Kyiv launches legal proceedings in Switzerland and Ukraine against oligarch Kolomoisky

Kyiv launches legal proceedings in Switzerland and Ukraine against oligarch Kolomoisky
By bne IntelliNews June 11, 2018

The National Bank of Ukraine (NBU) has launched legal proceedings in both Switzerland and Ukraine against Ihor Kolomoisky, one of the former shareholders of PrivatBank, which was nationalised in late 2016, according to the regulator's statement e-mailed to bne IntelliNews on June 11.

"Both cases concern the enforcement of Kolomoisky's personal sureties given in 2016, in favour of the NBU, to guarantee repayment of the liquidity support loans extended between 2008 and 2015 by the NBU to PrivatBank," the statement reads. In total, these claims seek to recover nearly UAH10bn ($384mn) due under five loan agreements.

The first claim was filed at Kolomoisky's current domicile in Switzerland, before the Tribunal de Premiere Instance in Geneva. The second set of claims was filed at the location of Kolomoisky's property in Ukraine, to the commercial court of the Dnipropetrovsk region.

In December, a UK court ruled to freeze worldwide assets of the former owners, including six companies controlled by Kolomoisky and his partner Hennadiy Bogolyubov, worth more than $2.5bn. According to the NBU, the terms of the voluntary restructuring of the loans of former owners of PrivatBank expired in July 2017, however, the former owners have failed to fulfil their obligations.

Recently, the court ruled that a number of companies associated with former owners’ of Ukraine's PrivatBank — Kolomoisky and Bogolyubov — must provide details on $1.9bn worth of transactions with the lender's funds received from other persons. The companies mentioned in the ruling are Rossyn Investing Corp., Milbert Ventures Inc. and ZAO Ukrtransitservice Ltd, according to Interfax news agency.

At the same time, the oligarchs have challenged its takeover by the state, as well as the NBU's demands to restructure and repay debts to related parties. Kolomoisky and Bogolyubov have filed more than 400 lawsuits against the NBU, PrivatBank and the country's finance ministry.

"The NBU is committed to compelling Kolomoisky to honour the personal guarantees he gave in exchange for the extension of substantial state lending to PrivatBank at the time when it remained under his ownership and control," the statement reads.

According to the regulator, Kolomoisky has shown himself unwilling to honour those guarantees voluntarily, despite the heavy burden that the Ukrainian state has had to bear for his conduct. As the present actions demonstrate, the NBU is committed to pursuing claims against Kolomoisky both in Ukraine and overseas in order to seek to hold him to account.

"These claims are key steps towards protecting the interests of the Ukrainian people and ensuring that PrivatBank’s former shareholders honour the obligations they took on," the central bank's deputy governor Kateryna Rozhkova said in the statement. "PrivatBank received multiple loans from the NBU, with personal guarantees provided by Kolomoisky. It is now clear that, at that time, PrivatBank was not actually able to repay these loans."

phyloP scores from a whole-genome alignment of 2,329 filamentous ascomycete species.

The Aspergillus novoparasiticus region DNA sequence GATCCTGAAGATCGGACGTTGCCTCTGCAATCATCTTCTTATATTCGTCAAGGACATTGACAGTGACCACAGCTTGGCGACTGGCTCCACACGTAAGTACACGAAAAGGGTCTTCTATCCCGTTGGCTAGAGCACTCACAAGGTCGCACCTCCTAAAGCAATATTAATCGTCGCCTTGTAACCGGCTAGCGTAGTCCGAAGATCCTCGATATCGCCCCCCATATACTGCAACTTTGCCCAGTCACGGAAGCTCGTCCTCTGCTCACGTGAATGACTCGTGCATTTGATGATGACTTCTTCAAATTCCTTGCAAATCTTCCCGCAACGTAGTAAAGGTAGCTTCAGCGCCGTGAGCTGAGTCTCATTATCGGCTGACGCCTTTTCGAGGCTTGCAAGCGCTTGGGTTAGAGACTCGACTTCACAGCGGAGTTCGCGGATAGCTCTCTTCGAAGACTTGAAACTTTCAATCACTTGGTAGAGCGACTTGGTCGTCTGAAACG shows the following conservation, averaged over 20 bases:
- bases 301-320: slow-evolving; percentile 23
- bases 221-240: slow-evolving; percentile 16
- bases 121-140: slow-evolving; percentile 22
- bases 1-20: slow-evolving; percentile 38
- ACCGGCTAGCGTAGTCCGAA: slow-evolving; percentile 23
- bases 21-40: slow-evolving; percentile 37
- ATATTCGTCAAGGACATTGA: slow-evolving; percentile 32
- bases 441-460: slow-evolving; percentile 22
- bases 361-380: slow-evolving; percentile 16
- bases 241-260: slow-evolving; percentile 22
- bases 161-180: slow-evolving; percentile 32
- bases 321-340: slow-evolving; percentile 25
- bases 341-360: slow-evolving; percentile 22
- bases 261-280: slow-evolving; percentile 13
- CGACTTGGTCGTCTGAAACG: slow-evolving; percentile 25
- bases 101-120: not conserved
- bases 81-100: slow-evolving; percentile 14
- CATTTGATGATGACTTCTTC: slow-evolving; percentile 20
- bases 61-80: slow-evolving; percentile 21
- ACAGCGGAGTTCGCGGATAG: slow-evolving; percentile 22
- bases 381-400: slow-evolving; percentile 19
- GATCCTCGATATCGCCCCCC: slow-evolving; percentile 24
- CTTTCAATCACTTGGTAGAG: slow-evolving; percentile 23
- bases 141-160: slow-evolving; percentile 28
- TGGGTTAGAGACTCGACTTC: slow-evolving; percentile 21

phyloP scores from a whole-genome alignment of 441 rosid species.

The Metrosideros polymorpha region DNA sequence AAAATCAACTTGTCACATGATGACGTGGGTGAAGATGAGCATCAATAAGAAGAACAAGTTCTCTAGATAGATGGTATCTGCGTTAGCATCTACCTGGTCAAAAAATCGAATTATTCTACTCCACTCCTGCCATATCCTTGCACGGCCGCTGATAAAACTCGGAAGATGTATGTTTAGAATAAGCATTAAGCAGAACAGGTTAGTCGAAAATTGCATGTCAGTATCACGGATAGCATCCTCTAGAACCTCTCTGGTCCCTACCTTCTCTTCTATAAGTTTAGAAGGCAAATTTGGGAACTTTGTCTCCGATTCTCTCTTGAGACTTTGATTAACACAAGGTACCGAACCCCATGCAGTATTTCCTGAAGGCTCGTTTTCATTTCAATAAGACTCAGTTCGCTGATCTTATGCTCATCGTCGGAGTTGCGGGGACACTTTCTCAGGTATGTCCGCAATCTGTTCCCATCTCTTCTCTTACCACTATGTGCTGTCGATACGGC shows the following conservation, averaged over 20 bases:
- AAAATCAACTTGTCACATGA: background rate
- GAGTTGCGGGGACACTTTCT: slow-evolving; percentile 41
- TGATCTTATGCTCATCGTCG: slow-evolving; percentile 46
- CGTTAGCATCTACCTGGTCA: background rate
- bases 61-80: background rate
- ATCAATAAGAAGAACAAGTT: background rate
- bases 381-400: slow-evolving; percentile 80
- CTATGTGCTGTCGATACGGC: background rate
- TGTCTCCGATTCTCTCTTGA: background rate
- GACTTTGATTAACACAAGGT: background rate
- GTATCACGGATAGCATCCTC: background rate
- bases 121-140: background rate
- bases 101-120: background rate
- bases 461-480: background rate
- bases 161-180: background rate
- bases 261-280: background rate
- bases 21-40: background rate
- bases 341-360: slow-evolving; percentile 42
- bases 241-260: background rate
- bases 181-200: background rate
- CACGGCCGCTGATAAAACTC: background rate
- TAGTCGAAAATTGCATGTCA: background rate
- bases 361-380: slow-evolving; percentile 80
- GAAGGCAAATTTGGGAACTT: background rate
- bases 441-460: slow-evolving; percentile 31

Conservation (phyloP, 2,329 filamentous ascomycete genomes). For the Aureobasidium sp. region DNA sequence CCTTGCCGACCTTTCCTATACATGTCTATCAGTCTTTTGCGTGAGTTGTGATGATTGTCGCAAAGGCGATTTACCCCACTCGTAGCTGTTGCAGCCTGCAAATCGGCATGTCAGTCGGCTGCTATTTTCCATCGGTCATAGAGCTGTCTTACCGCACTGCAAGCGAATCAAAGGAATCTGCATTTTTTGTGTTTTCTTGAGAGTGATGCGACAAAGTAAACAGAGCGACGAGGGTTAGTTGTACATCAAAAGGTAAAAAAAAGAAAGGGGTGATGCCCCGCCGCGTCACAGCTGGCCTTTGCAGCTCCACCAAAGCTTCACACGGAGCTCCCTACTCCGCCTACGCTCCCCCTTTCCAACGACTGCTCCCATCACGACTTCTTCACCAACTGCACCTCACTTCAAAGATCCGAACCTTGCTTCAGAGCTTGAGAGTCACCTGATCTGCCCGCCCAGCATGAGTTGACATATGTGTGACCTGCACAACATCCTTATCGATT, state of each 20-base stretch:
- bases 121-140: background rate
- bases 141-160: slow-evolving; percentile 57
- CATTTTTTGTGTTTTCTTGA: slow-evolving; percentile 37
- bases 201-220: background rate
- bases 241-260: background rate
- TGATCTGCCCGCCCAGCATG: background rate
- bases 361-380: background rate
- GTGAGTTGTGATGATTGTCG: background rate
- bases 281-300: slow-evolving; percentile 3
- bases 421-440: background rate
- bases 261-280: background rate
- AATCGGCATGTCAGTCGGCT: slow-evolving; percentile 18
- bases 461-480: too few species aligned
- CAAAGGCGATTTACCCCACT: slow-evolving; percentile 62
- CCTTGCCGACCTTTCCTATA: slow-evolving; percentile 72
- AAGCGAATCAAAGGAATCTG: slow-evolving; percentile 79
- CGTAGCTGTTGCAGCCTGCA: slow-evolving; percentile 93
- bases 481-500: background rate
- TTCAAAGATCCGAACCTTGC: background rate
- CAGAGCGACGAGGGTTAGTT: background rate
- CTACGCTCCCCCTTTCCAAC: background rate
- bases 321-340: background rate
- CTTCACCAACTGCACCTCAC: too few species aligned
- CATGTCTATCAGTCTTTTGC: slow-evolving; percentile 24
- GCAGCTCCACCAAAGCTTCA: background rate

She added that in the end, the bank had to be nationalised at great cost to state — the equivalent of 5% of Ukraine's GDP — to protect the interests of millions of account holders and maintain financial stability overall. "The NBU is now taking, and will continue to take, the right actions to seek to recover these outstanding amounts from Kolomoisky," Rozhkova said.

Earlier, the nation's finance ministry published a letter signed by Kolomoisky and Bogolyubov, in which the businessmen committed to carrying out a restructuring programme by mid-2017. If they could successfully restructure 75% of the portfolio, the NBU said it would consider the possibility of extending the restructuring for the remaining 25% until late 2017.

However, a senior NBU official recently told bne IntelliNews on condition of not being identified that the regulator's position in the courts is weak due to the fact that the letter signed by the billionaires has no legal force under Ukrainian legislation.

The fact that Ukrainian businessmen Ihor and Hryhoriy Surkis recently won a legal battle against the bail-in of their deposits of UAH1.1bn (around $40mn) during the nationalisation of PrivatBank adds to the regulator's woes. The funds were deposited at PrivatBank by members of the Surkis family, whom the NBU recognised as alleged related parties of the bank, owned before its nationalisation by oligarchs Kolomoisky and Bogolyubov.

The government nationalised the country's largest lender after it failed to fulfil a three-year recapitalisation plan. The bank was found to have a UAH148bn hole in its balance sheet because of related-party financing.

Earlier, former NBU governor Valeriya Gontareva said the post-nationalisation audit of the bank found that 100% of the corporate portfolio had been made to related parties.